Maduro Offers Love for Migrants, Then Locks Them in Sweltering Camps
(Bloomberg) -- Venezuelan migrants who lost their jobs amid the coronavirus crisis were promised a warm welcome back home by the government of President Nicolas Maduro. Instead, they’re sleeping on cement floors in sweltering quarantine camps, where they’re beaten if they complain.
When Edgard Lopez boarded a cramped bus in Bogota on April 4, he thought he was days away from seeing his family for the first time in three years. He had just lost his job at a cleaning-product factory which closed for the duration of the lockdown imposed by Colombian authorities.
Instead, Lopez is detained at an armed forces’ border checkpoint with hundreds of others, including children and expectant mothers.
“They said they would test us and if we came out negative we could keep moving toward our destinations. It was all a lie,” Lopez, 37, said via text message. “They turn on the water only twice a day for two hours and there are 330 of us. If I had known it’d be like this, I would have never come back.”
As swathes of the Colombian economy shut down, thousands of Venezuelans are coming home only to be detained by security forces. The Venezuelan government has imposed quarantine measures on returning migrants as it tries to prevent the pandemic from overwhelming its run-down health system. But it is ill prepared to deal with them.
The country has confirmed 166 cases of the disease and seven deaths.
“All must be received with love, warmth and all preventive measures,” Maduro said of the returning Venezuelans on state TV on April 5. “Now they’ll know they have a motherland. A free and supportive country, ready to greet them with open arms.”
More than 6,000 migrants have returned in the past week, according to opposition lawmaker Gaby Arellano who is assisting returning compatriots. Many more are likely to come. Since Colombia’s 1.8 million Venezuelan migrants often live in hostels that charge rent by the night, and mostly work in the informal economy, the crisis made many of them homeless almost immediately.
Venezuela’s Information Ministry didn’t respond to requests for comment.
Luis Camargo has been held at the same border post for four days since he crossed on his way back to his wife and children in the state of Zulia in western Venezuela. The only food he gets each day is a corn flour patty in the morning and a couple of spoonfuls of rice for lunch, he says.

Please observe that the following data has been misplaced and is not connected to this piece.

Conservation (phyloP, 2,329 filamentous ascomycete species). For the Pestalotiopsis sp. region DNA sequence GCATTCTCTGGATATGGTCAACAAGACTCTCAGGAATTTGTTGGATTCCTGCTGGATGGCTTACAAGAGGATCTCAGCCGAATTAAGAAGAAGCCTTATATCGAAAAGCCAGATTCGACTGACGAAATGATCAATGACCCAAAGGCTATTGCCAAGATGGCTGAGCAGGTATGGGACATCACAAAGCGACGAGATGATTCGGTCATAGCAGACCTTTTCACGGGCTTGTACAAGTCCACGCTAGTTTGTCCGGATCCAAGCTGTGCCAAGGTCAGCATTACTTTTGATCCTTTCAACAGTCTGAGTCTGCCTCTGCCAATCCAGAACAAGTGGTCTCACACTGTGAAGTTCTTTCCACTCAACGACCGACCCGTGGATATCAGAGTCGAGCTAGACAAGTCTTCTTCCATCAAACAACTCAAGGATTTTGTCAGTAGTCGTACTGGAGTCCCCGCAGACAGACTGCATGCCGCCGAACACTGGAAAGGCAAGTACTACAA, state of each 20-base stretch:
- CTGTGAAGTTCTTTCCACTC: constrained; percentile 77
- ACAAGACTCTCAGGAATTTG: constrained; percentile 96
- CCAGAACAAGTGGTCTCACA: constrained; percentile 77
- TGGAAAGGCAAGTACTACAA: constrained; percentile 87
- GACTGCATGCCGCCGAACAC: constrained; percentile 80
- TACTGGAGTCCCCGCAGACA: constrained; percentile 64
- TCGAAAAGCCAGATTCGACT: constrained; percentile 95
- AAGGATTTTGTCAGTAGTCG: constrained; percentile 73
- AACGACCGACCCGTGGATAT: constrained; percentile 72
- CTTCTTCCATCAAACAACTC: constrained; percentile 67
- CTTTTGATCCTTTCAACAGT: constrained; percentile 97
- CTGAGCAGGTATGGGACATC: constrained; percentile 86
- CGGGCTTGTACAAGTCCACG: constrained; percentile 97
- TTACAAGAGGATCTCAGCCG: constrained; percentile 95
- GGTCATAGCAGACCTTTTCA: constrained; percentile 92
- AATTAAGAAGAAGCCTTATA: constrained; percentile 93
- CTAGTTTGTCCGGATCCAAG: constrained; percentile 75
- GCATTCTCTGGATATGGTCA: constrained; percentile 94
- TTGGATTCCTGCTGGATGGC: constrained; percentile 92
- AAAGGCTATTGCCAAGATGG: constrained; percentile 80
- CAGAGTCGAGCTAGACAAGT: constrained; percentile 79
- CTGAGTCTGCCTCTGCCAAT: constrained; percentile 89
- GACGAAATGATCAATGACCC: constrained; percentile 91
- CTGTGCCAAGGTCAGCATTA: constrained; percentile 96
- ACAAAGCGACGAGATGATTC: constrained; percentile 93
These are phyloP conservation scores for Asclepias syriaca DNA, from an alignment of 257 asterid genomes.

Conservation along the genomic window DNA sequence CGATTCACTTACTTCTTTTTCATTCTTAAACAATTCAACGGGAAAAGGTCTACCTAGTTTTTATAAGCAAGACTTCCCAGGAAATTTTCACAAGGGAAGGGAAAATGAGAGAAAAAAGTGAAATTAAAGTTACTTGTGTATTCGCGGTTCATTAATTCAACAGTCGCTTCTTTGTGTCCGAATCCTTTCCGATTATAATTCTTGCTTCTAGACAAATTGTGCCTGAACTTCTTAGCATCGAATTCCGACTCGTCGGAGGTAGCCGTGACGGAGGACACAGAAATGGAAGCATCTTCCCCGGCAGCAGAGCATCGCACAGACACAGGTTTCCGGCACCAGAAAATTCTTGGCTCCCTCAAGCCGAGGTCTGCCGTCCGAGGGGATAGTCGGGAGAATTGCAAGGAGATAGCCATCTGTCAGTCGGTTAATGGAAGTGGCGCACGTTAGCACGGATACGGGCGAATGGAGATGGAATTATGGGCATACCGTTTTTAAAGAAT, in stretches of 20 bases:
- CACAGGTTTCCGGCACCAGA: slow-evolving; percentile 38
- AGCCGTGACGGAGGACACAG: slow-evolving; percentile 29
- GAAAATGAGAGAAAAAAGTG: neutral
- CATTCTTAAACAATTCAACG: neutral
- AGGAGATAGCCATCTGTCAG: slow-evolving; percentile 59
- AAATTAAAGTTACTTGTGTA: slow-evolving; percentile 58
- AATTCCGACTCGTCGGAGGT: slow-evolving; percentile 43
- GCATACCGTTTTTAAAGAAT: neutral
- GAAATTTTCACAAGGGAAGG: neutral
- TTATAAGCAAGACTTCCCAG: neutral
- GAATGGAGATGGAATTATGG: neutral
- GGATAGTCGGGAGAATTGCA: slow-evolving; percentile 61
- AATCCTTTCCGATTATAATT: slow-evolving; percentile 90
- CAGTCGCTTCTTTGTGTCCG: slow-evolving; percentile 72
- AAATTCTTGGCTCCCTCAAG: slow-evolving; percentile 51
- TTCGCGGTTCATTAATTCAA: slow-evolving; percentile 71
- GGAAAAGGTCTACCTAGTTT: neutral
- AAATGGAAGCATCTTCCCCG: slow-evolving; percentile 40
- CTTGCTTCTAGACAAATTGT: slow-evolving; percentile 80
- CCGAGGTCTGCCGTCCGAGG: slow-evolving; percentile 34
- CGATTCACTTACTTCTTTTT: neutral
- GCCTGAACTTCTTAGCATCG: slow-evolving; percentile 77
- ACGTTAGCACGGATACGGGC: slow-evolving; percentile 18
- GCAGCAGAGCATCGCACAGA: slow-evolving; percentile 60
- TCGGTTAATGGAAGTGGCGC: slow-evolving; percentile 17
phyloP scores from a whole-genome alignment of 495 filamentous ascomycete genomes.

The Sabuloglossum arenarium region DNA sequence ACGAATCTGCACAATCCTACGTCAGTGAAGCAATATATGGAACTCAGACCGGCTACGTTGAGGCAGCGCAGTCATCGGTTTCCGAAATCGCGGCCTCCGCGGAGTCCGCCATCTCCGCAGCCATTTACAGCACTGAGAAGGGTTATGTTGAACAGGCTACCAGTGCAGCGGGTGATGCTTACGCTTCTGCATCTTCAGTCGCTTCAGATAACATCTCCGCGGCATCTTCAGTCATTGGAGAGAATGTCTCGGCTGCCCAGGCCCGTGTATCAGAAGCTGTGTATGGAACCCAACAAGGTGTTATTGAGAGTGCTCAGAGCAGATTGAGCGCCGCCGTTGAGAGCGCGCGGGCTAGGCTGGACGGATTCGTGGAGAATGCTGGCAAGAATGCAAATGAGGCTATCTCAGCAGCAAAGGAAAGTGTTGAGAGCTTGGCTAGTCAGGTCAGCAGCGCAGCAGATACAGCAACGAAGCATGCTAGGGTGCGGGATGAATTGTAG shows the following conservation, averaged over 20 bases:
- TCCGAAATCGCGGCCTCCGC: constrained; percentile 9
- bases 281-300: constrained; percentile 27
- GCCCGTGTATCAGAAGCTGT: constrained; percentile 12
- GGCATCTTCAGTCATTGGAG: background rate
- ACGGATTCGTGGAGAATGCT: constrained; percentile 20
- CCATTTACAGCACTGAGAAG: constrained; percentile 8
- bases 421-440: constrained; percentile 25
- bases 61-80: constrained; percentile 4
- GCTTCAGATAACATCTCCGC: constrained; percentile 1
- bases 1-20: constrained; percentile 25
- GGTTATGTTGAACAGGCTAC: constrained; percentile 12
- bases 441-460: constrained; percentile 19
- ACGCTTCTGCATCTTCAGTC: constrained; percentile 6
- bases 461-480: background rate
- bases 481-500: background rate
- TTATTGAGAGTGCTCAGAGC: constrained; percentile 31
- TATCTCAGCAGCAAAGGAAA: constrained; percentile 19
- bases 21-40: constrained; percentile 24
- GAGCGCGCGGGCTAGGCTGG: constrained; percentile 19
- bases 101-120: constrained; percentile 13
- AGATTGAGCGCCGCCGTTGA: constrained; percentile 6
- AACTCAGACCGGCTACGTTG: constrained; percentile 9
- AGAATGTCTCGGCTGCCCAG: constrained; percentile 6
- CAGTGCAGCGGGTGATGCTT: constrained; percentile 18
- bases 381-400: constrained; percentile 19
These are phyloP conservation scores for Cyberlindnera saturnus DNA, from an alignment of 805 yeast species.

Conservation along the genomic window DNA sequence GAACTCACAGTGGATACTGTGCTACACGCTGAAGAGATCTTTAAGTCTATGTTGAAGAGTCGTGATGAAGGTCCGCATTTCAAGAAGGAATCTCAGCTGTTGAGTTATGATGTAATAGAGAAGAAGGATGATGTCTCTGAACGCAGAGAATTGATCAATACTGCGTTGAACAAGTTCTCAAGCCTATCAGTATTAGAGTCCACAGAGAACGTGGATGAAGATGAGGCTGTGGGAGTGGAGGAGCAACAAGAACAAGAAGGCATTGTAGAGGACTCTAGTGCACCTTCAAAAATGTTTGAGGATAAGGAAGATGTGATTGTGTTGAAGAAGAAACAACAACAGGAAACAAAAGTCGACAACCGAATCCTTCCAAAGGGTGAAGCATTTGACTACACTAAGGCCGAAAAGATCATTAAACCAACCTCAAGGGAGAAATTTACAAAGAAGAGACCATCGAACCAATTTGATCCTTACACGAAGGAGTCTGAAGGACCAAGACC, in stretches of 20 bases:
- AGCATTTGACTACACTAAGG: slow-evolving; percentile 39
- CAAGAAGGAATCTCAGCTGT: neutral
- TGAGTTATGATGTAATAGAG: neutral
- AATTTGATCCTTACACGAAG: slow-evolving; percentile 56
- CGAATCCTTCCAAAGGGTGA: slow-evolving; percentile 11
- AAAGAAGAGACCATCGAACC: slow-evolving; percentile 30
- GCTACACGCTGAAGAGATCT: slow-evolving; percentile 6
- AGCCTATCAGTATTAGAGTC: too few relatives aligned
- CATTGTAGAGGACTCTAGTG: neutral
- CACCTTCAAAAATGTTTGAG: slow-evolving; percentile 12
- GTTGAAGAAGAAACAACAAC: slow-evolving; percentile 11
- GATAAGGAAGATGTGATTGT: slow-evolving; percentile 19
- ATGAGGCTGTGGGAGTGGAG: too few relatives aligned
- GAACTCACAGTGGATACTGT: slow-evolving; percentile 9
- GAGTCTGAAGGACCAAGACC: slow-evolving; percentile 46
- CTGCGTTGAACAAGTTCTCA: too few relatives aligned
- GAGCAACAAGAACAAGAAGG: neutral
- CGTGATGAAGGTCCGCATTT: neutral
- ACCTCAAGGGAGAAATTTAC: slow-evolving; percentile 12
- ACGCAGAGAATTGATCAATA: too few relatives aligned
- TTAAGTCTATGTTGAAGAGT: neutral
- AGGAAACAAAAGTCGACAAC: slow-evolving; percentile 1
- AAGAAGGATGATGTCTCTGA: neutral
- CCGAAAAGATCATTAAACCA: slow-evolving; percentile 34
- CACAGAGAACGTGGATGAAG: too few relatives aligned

“Some tried to escape today and were taken by the guards. Their families don’t know where they are,” Camargo, 37, said Monday via text message. “Another who criticized the government was beaten.”
Those at the border camp have been told they will be held for at least 14 days, the normal incubation period for the virus. Yet the country’s fuel shortage, which has paralyzed much of Venezuela’s transport, could make their return home to families even longer.
“It’s very risky to keep these people with no symptoms and who test negative in refuges,” Laidy Gomez, the governor of the border state Tachira said in a web cast. “If they’re not infected with coronavirus during this quarantine, then they could easily be the target of another disease as consequence of a total lack of public services.”
San Antonio del Tachira, where many of the migrants are being detained, “is a small town which doesn’t have the proper infrastructure,” said Freddy Bernal, a Maduro ally in charge of peacekeeping on the Venezuelan border with Colombia, speaking on state TV. “We’re doing a superhuman effort to give these people some level of comfort.”
Bernal said the authorities had ordered thousands of mattresses and were installing toilets, showers and sinks in some of the facilities. A press representative for Bernal didn’t respond to questions regarding the migrants’ conditions.
More than 300 miles away in Barquisimeto, the government has also quarantined some 200 Venezuelans who returned from Colombia in recent days. The group was crowded into small apartments, fed insufficient -- and sometimes rotten -- food, and mistreated by soldiers, according to local human rights NGO Provea.
Maduro said the government was preparing to receive 15,000 Venezuelans from Colombia, Ecuador and Peru. An estimated six million Venezuelans have migrated in recent years.
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